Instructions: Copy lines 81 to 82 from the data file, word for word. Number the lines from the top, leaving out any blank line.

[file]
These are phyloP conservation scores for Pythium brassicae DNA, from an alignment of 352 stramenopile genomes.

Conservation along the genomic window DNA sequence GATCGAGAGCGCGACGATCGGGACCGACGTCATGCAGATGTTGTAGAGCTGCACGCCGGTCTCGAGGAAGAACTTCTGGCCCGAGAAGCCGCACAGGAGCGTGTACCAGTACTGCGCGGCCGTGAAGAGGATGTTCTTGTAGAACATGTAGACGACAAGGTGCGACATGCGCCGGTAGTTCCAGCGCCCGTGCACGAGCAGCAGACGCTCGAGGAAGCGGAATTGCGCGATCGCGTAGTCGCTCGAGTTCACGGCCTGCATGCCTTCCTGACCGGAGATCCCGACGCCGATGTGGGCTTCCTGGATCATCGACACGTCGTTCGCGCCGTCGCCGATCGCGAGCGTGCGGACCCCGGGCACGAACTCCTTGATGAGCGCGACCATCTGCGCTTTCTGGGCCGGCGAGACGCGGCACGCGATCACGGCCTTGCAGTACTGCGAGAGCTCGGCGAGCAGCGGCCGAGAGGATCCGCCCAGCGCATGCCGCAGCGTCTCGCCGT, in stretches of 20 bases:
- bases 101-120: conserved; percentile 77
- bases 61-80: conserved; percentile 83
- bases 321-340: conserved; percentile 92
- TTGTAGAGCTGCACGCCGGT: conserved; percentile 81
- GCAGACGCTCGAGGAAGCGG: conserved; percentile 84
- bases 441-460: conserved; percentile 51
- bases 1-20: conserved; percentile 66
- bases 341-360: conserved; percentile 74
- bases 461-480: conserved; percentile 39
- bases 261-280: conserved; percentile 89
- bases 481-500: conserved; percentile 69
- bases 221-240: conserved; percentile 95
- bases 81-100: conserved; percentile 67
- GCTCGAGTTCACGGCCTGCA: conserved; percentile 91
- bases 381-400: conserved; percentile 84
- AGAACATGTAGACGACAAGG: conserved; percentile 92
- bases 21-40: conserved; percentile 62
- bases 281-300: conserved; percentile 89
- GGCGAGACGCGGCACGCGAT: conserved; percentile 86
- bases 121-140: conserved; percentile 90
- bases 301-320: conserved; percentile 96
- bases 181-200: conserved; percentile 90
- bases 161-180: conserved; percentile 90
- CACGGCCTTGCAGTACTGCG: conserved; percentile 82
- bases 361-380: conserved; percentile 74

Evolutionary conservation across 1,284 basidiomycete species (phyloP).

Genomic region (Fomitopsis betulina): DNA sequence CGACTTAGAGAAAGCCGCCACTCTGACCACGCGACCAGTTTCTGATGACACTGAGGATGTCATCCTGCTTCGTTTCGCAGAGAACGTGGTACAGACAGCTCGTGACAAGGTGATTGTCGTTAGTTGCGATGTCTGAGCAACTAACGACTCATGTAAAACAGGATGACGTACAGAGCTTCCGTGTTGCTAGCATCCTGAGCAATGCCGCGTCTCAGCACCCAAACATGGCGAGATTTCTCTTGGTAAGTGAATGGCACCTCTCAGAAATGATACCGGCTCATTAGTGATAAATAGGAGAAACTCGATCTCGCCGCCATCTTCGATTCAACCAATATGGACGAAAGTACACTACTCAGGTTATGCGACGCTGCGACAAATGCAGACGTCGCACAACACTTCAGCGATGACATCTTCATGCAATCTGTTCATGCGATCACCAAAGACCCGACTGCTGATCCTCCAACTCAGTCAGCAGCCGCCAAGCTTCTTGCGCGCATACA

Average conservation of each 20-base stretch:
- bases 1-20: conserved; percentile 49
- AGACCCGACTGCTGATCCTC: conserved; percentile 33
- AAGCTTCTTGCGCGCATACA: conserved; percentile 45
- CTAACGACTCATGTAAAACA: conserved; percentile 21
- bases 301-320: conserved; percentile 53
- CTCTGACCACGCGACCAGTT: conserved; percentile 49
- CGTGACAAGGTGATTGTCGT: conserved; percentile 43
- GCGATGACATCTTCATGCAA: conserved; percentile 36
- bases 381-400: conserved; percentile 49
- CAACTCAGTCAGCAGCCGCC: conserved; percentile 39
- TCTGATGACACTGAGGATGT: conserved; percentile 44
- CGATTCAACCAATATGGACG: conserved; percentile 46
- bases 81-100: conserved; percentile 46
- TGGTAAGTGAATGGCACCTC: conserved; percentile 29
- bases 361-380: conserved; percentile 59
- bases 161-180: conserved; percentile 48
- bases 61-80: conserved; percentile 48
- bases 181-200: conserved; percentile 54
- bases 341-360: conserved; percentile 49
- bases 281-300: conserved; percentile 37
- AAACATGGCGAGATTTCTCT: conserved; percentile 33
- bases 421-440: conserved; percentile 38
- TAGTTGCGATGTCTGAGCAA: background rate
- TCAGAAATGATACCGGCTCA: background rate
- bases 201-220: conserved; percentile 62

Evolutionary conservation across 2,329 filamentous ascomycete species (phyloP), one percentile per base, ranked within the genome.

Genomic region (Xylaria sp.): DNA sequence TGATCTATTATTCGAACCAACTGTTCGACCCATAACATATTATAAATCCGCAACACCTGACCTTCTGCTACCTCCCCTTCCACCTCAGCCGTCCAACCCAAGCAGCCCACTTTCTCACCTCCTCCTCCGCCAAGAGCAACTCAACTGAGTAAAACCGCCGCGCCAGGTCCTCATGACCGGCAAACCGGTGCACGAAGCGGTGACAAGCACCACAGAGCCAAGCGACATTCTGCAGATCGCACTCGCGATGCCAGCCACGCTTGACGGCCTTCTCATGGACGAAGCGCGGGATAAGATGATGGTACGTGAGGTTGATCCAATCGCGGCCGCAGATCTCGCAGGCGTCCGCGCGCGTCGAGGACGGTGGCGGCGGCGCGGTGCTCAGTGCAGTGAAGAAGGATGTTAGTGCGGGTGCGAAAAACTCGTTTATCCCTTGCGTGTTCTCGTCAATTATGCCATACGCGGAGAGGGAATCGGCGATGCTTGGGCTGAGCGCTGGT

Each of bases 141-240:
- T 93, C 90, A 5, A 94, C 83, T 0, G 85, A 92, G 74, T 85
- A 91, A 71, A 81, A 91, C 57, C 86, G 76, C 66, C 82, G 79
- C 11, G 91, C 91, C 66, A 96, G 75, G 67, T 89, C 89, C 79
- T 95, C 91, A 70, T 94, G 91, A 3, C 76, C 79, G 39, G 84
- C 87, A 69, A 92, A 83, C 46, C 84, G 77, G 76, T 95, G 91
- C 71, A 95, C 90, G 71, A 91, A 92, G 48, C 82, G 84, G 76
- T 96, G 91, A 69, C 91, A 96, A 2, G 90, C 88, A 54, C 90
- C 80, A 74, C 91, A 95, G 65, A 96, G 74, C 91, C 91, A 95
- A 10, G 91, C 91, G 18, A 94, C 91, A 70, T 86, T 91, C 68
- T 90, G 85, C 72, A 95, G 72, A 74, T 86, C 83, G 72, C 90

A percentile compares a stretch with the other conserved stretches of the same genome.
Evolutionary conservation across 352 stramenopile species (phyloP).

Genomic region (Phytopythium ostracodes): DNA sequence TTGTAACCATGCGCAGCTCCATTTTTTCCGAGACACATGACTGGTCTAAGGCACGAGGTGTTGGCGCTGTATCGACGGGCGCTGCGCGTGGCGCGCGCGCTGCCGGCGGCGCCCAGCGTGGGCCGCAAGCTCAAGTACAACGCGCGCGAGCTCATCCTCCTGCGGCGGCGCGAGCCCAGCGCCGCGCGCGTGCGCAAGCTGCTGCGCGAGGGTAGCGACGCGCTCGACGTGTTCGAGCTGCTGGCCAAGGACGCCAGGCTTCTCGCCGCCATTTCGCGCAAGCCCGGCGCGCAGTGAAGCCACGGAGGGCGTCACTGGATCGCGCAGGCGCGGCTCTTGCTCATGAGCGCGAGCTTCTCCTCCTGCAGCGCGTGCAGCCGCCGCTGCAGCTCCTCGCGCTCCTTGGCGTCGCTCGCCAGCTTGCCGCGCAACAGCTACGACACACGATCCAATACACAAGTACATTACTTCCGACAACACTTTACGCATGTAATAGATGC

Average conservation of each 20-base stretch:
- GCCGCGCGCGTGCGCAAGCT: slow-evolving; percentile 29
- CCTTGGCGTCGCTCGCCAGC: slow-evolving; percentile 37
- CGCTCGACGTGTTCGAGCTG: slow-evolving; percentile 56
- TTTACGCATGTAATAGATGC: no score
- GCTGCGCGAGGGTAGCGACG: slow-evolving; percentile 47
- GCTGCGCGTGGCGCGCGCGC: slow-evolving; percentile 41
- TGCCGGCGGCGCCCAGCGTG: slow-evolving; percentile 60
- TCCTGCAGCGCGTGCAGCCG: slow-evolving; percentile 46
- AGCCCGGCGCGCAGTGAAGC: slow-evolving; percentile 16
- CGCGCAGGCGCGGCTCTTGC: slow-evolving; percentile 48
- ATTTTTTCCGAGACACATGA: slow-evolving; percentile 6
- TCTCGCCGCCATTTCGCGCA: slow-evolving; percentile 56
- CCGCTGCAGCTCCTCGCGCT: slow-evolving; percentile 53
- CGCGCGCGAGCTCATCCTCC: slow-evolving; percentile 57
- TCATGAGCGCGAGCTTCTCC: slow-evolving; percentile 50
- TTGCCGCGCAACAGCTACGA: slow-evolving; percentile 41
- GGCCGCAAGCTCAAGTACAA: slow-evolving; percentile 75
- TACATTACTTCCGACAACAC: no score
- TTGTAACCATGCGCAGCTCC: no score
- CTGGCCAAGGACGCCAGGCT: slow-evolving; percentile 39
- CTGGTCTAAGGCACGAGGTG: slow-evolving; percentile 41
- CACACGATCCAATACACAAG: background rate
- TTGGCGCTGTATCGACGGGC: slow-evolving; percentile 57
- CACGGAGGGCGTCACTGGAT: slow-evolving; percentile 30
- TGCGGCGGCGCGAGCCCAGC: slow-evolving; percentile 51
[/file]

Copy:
- AGCCCGGCGCGCAGTGAAGC: slow-evolving; percentile 16
- CGCGCAGGCGCGGCTCTTGC: slow-evolving; percentile 48